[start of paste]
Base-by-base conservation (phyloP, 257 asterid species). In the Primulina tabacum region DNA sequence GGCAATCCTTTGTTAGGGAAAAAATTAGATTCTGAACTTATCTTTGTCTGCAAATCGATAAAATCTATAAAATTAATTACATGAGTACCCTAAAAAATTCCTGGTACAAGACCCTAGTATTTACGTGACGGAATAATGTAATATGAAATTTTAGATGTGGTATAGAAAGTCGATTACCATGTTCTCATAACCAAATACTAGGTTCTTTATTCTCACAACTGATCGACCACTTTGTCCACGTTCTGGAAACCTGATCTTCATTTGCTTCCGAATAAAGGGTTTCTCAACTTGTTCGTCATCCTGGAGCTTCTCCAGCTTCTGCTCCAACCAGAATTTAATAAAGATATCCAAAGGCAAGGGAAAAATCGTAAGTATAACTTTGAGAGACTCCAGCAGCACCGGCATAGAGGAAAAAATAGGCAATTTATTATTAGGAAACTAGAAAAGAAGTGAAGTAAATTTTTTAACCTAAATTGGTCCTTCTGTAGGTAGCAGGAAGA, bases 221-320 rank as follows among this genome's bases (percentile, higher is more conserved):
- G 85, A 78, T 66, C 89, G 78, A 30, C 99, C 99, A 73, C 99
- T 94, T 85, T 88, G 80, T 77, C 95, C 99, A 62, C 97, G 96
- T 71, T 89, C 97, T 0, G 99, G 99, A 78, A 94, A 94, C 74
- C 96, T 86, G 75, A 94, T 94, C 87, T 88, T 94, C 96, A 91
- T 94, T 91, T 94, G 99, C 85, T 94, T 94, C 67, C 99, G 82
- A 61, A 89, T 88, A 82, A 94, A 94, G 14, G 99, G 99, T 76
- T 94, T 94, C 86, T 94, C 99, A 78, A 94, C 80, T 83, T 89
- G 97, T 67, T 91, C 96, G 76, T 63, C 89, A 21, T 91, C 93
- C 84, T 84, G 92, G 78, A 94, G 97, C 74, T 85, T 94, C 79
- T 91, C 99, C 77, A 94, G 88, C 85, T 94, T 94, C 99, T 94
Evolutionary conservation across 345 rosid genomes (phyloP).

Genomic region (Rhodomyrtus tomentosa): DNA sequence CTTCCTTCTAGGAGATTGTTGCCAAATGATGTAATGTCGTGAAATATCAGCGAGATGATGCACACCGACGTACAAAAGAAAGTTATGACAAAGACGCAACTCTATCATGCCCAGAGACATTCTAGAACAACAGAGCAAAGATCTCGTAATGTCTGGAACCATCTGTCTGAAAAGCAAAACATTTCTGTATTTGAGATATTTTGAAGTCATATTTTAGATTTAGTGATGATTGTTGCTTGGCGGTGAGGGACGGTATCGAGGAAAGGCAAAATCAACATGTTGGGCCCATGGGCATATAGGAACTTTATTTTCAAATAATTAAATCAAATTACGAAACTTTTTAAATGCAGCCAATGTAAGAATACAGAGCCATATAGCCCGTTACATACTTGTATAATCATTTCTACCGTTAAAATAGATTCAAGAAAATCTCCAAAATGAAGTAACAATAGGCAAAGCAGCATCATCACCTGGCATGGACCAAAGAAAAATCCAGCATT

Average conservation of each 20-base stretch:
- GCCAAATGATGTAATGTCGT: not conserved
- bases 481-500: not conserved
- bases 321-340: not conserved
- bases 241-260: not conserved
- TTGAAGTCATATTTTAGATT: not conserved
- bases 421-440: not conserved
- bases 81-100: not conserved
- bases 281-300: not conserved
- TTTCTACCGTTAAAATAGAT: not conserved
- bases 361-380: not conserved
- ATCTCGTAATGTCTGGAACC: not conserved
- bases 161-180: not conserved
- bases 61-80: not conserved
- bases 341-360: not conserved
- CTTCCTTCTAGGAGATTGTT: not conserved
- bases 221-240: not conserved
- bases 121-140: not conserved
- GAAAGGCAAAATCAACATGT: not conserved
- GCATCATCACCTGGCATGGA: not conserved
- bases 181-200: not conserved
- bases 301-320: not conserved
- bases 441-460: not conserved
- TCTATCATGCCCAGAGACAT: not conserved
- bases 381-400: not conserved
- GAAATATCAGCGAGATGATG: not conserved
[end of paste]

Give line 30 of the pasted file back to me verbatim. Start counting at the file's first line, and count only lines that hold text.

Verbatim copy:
- bases 221-240: not conserved